By Betty Abah
These indeed are evil days. Yet another Nigerian, Mr. Boniface Umale has become the latest victim of death in UK prison custody over unexplained circumstances. Umale, a Masters student in Pipeline Engineering at Northumbria University, Newcastle, was arrested and while it was still unclear the reasons for his arrest, on March 24 authorities at Her Majesty Prison, Durham announced that he had died!
While friends, in shock, were still rallied round, trying to talk the Nigerian High Commission in UK to action, while trying to ask for a post-mortem result and to ensure justice is done, and while his family is yet to be officially informed, only yesterday, Barrister Adeniji of Rock Solicitors, the lawyer hired by his friends was at the prison only to learn that the body of the late student was being prepared for cremation! What are the prison authorities trying to hide?
Why is the Nigerian High Commission foot-dragging?
The world needs an explanation on what really happened to Boniface Umale, the young aspiring Nigerian cut short at the height of his dreams.
Below is a letter from his friend Daniel Okpla to the media, detailing the case:
DEATH OF NIGERIAN STUDENT IN UK PRISON
Friends and members of the Idoma community in the UK have been saddened by the mysterious death in prison of Mr. Boniface Umale. Mr Umale graduated in 2008 with an MSc degree in project Management from the Northumbria University, Newcastle and started another M.Sc degree in Pipeline Engineering until his demise in custody.
According to the Her Majesty Prison (HMP) Durham, Boniface died in the early hours of 24th March and the news was broken to the Nigerian High Commission on Monday 25th of March 2013. He was held at HMP Durham and attended several court trials.
As at the time of writing, HMP Durham could not confirm if he was convicted of any crime and have not submitted any autopsy report to the Nigerian High Commission despite several requests by the High Commission and the Idoma community in Diaspora.
Without confirmation from the Nigerian High commission, HMP Durham has indicated her intention to proceed with cremating the body without following due process. Family, friends and the entire Idoma community in Diaspora have made it clear that cremation is culturally unacceptable and arrangement must be made to repatriate the body to the family at Otukpo, Benue State for a befitting burial.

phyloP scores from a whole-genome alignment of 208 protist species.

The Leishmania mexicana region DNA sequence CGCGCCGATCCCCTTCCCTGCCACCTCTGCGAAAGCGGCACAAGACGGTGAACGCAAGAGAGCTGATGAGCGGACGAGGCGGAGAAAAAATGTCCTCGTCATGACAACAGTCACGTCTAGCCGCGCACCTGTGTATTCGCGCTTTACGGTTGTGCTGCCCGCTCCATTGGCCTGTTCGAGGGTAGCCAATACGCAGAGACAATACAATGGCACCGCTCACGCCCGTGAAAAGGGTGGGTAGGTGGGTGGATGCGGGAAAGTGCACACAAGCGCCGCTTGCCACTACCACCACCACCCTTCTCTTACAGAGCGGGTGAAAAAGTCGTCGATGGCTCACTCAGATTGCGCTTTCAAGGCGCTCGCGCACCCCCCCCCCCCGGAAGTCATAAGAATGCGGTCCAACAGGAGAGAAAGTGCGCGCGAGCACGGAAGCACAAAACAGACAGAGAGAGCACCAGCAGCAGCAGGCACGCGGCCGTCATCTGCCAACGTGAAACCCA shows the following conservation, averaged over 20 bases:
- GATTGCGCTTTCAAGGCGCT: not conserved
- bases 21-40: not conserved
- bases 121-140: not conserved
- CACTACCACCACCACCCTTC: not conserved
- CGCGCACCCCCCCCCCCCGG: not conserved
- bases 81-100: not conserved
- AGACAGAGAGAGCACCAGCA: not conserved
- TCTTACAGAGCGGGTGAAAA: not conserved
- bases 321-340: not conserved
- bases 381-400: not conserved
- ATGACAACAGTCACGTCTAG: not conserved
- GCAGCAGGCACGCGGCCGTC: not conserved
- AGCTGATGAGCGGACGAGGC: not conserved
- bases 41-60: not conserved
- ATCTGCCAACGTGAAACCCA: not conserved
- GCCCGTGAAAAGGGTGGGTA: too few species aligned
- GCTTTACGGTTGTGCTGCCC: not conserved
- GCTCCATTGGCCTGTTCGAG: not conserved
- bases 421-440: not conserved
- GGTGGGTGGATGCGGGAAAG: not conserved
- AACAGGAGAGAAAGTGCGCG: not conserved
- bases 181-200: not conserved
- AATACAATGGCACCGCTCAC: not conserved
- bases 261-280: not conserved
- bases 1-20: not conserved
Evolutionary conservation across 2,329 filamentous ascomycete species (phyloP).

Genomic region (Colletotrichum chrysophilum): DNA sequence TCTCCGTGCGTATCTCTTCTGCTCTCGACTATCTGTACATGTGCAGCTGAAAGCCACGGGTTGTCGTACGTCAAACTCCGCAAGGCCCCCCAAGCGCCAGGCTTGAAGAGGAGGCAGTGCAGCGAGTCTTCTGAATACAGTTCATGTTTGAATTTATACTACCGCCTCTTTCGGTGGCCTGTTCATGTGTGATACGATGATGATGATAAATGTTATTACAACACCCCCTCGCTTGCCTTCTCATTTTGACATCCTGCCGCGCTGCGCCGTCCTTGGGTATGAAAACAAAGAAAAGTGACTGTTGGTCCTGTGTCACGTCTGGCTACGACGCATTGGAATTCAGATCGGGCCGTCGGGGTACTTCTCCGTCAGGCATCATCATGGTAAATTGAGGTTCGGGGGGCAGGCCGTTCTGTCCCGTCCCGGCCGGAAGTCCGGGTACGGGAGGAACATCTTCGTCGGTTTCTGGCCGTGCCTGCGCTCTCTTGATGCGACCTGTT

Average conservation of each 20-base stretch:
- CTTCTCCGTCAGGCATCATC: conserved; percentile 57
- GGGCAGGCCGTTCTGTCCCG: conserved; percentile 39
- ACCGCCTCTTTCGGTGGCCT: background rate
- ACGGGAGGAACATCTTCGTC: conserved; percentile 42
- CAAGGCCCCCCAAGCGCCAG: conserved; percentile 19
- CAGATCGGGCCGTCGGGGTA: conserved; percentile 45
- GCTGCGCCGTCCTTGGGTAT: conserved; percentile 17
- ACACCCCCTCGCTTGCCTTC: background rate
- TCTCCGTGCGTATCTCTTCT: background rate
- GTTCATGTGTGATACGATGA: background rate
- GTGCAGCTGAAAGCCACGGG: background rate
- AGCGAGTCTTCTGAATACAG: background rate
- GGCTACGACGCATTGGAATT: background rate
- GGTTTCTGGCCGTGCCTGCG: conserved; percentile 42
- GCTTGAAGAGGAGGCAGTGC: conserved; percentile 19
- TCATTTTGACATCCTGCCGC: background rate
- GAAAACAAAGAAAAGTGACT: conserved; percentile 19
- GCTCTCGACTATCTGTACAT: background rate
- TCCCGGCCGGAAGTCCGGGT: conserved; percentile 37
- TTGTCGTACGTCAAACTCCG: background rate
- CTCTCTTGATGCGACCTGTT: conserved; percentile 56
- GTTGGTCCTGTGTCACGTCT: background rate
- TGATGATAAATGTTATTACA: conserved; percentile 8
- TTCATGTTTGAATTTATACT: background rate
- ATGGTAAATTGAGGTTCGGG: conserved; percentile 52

Suffice to say that HMP Durham owes Boniface and all suspects and/prisoners in her custody the duty of care and protection no matter the allegation against them. Any failure in this regard is viewed seriously. It is completely unacceptable that HMP Durham seem to be sweeping this matter under the carpet.
They have failed to provide answers to pertinent question agitating the minds of friends and family members at such a difficult time. Boniface’s family and friends need to know:
1. When and why was he arrested including access to legal representation?
2. The level of care and support he received while in police custody prior to arriving at the HMP Durham prison.
3. Why did the police and the authority of HMP Durham fail to notify any one in UK or Nigeria of his arrest and detention until his death?
4. Was his death at HMP Durham prison racially motivated or due to gross negligence?
5. Was he particularly in a solitary confinement and without appropriate monitoring and risk assessment?
6. How was he treated in custody including any history of hospital attendance?
7. Why is the authority of HMP Durham refusing to disclose his post mortem report and insisting on cremation despite strong protest from members of the Idoma community?
While we expect the law to take its full course, the authority of HMP Durham must be held to account in keeping her obligation of duty of care and protection to all inmates in her custody. We press for transparency, justice and equity in this matter. We are strongly opposed to cremation which is a cultural taboo and hereby urge the HMP Durham and the UK government to investigate this matter and bring justice to the grieving family.
Many thanks for bringing our plight to your highly esteemed audience.
27 Playdon Grove
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